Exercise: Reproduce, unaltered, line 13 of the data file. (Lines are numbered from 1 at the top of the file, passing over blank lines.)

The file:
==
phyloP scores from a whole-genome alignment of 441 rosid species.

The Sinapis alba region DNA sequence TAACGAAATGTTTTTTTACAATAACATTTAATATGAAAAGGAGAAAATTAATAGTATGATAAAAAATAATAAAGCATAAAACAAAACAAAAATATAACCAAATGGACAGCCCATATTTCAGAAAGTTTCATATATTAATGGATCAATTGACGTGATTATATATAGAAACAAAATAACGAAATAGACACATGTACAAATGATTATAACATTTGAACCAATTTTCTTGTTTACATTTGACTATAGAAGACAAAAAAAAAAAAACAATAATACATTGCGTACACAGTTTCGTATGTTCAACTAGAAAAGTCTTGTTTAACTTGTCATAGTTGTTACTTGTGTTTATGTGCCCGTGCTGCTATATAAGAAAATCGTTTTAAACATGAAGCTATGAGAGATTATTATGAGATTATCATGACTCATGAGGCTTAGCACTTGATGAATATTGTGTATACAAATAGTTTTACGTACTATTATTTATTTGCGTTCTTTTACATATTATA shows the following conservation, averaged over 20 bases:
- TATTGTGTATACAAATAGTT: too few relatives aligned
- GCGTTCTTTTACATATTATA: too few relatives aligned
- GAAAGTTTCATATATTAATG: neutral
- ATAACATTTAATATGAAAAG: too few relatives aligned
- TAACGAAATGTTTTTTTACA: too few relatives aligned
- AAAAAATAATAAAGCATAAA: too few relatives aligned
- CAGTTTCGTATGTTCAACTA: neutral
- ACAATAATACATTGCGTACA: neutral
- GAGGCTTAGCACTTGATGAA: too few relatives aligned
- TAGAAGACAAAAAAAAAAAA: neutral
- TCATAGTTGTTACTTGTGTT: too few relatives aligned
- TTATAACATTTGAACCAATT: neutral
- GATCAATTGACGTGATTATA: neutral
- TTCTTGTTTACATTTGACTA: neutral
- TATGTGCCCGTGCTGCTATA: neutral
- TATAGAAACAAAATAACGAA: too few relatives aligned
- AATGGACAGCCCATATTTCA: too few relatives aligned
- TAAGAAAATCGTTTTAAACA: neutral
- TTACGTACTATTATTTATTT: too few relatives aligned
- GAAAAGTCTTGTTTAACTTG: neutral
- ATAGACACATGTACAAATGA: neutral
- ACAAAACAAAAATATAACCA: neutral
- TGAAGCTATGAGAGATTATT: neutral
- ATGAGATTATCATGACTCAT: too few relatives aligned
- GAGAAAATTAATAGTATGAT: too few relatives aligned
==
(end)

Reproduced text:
- TCATAGTTGTTACTTGTGTT: too few relatives aligned